Find out the week’s top mobile stories from around the world.
This week.. China warns Apple over app that tracks Hong Kong police, new Twitter privacy breach, FBI investigates West Virginia’s blockchain elections and much more.
China’s state media has accused Apple of endorsing and protecting “rioters” in Hong Kong’s increasingly violent protests by listing an app on its app store that tracks the movement of police in the city.
The condemnation, by the People’s Daily, a Chinese Communist party mouthpiece, appears to be China’s latest move to pressure foreign companies to toe the line after its state TV and Chinese companies cancelled collaboration with the US National Basketball Association over comments by a team official in support of Hong Kong’s protests.
Prepare for a media privacy storm. Twitter has admitted the “mistake” of using private email addresses and phone numbers, provided by users for “safety or security purposes—for example, two-factor authentication” for advertising purposes. And, yes, this is the exact same issue that caused Facebook so much grief and was one of the prompts for the abuses of user privacy investigated by the FTC.
During the 2018 midterm elections, somebody tried to hack Voatz, the blockchain-based voting system used by West Virginia. The attack was unsuccessful, but is under investigation by the FBI, said Andrew Warner, West Virginia’s secretary of state in an Oct. 1 press conference.
“In last year’s election, we detected activity that may have been an attempt to penetrate West Virginia’s mobile voting process,” said Warner. “No penetration occurred and the security protocols to protect our election process worked as designed. The IP addresses from which the attempts were made have been turned over to the FBI for investigation. The investigation will determine if crimes were committed.”
Cash is still king in India. But rapid adoption of technology and a concerted push from the government are starting to change things. Mobile payment systems are booming, though how wide their reach can be in India remains uncertain.
Reddy, 27, who goes by a single name, has first-hand experience of the pace of change after starting to accept digital payments at his Bangalore grocery store six months ago. Initially less than a tenth of transactions were made digitally, he says, but today almost all are. “It’s gone full reverse in six months,” Reddy says. “Almost 99 per cent of customers are using cashless.”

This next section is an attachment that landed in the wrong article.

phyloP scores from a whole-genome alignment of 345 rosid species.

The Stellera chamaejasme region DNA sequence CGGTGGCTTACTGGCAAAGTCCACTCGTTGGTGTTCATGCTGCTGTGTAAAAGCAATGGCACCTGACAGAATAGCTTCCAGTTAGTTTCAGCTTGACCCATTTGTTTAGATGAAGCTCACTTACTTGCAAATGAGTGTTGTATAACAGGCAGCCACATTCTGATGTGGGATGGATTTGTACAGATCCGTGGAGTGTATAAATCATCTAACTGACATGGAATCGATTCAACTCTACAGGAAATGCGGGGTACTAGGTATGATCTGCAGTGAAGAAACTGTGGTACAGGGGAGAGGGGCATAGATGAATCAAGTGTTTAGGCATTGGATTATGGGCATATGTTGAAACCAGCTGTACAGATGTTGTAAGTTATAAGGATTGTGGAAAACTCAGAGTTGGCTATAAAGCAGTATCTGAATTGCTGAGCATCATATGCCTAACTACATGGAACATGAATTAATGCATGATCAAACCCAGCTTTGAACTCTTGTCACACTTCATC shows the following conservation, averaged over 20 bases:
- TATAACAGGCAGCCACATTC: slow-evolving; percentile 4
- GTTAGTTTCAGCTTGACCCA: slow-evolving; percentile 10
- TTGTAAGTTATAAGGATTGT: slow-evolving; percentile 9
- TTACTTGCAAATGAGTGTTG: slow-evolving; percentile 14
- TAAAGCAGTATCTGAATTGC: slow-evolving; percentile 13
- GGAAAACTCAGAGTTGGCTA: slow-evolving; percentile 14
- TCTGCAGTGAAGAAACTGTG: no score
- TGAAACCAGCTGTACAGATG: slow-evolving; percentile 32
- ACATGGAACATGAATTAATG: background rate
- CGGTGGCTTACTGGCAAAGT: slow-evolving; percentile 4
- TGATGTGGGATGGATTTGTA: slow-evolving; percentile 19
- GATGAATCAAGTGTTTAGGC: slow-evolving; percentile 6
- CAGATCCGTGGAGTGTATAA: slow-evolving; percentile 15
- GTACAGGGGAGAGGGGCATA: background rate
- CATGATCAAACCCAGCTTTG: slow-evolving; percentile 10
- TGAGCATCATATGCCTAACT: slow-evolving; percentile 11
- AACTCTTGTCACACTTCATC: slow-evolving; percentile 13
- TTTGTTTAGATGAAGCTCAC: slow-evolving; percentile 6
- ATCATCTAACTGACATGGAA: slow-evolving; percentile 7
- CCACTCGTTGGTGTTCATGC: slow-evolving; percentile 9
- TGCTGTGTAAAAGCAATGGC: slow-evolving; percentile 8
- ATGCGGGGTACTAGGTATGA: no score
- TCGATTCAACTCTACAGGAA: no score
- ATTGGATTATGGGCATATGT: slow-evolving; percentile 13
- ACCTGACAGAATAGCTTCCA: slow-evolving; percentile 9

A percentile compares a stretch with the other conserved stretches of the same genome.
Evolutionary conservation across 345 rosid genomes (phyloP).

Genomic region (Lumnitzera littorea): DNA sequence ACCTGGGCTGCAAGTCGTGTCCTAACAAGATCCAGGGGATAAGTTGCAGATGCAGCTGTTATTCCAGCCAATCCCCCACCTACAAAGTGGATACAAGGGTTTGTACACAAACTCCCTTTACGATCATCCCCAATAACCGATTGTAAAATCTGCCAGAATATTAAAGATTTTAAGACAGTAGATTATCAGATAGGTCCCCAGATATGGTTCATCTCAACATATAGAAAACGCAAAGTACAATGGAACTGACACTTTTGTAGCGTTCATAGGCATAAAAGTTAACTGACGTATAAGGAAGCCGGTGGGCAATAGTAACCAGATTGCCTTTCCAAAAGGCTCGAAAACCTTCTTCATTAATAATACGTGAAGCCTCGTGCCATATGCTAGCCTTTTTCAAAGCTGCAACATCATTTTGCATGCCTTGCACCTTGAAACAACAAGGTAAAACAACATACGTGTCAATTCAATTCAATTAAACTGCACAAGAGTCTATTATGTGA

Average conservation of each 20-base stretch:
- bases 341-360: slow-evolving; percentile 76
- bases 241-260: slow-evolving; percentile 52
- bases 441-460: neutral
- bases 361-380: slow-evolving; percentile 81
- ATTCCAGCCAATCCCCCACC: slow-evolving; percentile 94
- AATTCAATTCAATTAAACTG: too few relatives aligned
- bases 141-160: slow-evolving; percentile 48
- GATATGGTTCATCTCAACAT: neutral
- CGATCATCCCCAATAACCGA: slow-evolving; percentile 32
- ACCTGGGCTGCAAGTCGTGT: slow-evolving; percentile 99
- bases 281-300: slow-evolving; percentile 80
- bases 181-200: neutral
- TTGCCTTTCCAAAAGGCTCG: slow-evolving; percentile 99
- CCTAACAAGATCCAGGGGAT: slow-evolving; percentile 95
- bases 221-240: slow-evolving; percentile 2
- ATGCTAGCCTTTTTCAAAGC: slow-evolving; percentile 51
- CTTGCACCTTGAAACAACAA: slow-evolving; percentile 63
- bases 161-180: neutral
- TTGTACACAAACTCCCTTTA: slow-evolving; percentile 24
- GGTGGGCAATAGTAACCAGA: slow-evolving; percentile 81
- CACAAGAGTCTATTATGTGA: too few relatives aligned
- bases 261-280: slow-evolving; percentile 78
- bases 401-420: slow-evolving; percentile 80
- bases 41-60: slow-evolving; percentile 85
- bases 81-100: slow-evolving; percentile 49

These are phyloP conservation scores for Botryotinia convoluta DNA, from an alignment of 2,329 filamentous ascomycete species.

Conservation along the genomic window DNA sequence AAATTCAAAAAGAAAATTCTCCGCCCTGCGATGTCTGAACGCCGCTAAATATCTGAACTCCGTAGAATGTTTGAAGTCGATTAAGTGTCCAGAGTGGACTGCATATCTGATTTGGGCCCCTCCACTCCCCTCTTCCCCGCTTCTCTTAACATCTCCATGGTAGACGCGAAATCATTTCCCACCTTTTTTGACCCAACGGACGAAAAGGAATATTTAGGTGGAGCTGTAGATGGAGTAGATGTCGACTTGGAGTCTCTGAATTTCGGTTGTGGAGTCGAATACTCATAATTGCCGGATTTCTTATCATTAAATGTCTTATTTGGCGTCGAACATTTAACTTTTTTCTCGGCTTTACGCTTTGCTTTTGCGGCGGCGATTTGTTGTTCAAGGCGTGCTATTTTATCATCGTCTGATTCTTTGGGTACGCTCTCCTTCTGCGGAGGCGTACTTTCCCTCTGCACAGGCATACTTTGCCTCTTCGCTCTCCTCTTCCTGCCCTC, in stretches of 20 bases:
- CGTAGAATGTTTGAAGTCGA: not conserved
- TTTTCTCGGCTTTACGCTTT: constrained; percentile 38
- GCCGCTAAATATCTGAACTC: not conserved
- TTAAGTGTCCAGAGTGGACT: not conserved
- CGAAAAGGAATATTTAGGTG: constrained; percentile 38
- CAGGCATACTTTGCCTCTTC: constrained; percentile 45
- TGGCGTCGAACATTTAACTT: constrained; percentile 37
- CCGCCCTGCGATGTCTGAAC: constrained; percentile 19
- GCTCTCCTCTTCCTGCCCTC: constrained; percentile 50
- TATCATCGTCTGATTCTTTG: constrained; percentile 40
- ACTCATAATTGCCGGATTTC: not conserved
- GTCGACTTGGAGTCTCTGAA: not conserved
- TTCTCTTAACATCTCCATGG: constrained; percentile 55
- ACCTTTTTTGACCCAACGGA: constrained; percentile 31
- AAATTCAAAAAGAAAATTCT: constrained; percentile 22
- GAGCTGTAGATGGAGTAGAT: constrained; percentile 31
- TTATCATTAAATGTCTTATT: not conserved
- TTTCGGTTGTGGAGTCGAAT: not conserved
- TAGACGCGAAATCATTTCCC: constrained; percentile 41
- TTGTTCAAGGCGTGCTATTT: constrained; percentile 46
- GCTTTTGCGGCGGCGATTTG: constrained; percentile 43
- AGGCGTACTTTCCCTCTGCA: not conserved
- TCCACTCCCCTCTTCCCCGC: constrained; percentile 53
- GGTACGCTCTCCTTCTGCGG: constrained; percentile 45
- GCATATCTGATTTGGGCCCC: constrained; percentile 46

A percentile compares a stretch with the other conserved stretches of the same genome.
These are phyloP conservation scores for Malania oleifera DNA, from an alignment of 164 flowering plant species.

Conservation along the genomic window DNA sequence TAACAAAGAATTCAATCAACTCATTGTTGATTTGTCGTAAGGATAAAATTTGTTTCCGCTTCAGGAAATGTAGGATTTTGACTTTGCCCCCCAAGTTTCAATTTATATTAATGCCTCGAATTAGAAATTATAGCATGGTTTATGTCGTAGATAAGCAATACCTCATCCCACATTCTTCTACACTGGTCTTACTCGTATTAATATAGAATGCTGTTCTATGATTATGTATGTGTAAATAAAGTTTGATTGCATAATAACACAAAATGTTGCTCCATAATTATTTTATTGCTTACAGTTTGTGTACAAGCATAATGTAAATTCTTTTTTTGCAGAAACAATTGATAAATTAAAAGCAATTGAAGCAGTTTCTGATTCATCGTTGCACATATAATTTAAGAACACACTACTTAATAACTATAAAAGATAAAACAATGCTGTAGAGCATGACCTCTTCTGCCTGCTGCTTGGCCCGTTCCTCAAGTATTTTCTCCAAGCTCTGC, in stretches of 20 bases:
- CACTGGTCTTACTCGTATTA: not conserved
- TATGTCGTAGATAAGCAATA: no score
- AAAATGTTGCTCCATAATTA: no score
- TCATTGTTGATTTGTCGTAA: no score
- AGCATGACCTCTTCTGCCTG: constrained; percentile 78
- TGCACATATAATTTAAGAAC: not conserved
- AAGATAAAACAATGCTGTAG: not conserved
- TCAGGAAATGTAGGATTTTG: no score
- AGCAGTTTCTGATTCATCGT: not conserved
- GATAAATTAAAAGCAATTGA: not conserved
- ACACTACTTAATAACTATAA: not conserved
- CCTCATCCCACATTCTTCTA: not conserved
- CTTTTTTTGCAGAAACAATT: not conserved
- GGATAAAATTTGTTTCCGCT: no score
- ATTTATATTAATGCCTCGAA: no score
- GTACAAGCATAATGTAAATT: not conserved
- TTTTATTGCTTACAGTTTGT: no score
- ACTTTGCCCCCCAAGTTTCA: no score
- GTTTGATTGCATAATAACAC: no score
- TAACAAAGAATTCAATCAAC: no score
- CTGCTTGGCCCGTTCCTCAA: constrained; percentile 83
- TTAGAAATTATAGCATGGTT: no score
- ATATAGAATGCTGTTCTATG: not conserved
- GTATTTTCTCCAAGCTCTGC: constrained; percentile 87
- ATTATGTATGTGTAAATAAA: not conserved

The combination of a growing global pet population and an increasingly young, tech-literate demographic of pet owners is seeing the explosion of a new industry: pet tech.
In the same way that the rise of AI-powered data analytics and IoT enabled consumer devices has given us smart homes, smart cars and smart cities, the technology behind Industry 4.0 is also giving us smart pets. A recent survey by Michelson Found Animals Foundation, for example, found that 56% of pet parents have special tech just for their pets.
Two decades ago, in 1999, the Nokia 3310 was unleashed upon the world. One could argue it signified the moment that mobile phones became not a nice-to-have, but an integral part of our daily reality; an accessory, an identity, and latterly, a legend. Some 126m of the handsets were sold. According to the World Telecommunications Development Report 1999, mobile was emerging as a ‘mini industry within its own right,’ worth around $155bn. Fast forward to now and these figures seem cute. Spending on mobile advertising alone is due to hit $165.7bn this year.
These are dark days for trust. Darkest of all for marketers and advertisers.
Only 3% of people trust marketing and advertising, the lowest of any industry or practice, and that trust is falling fastest among millennials, an ominous sign for the future.
We have no one to blame but ourselves.
Like everyone else, we’ve been blinded by the promise of tech’s false promise of “Big Data Solves Everything.” Martech is driving the dialog in our industry right now, and they’re telling us that collecting as much consumer data as possible — regardless of the actual value of that data, and regardless of our consumer’s best interests — will reveal a magic growth formula.
Mobile ad fraud is an issue for everyone working in the programmatic industry, and it’s clear that there is an overwhelming tide of parties committing it.
Many sources suggest that 40% of a typical advertising investment ends up being fraudulent. Within this, global loss to mobile-based ad fraud is estimated to make up almost half of total digital ad fraud.
Improving push notification performance is perhaps not high on your to-do list. Perhaps you are spending more time on App Store Optimisation (ASO) to increase app downloads. But, if you’re spending time (and money) getting more app users, you need to improve their user experience with a good push notifications strategy. You might think that having a push notification strategy is simply enough to increase app retention rates.
However, implementing push notifications are just the beginning of your mobile marketing journey. Like any mobile marketing, and like ASO, you need to analyse the performance and optimise the push notification campaigns.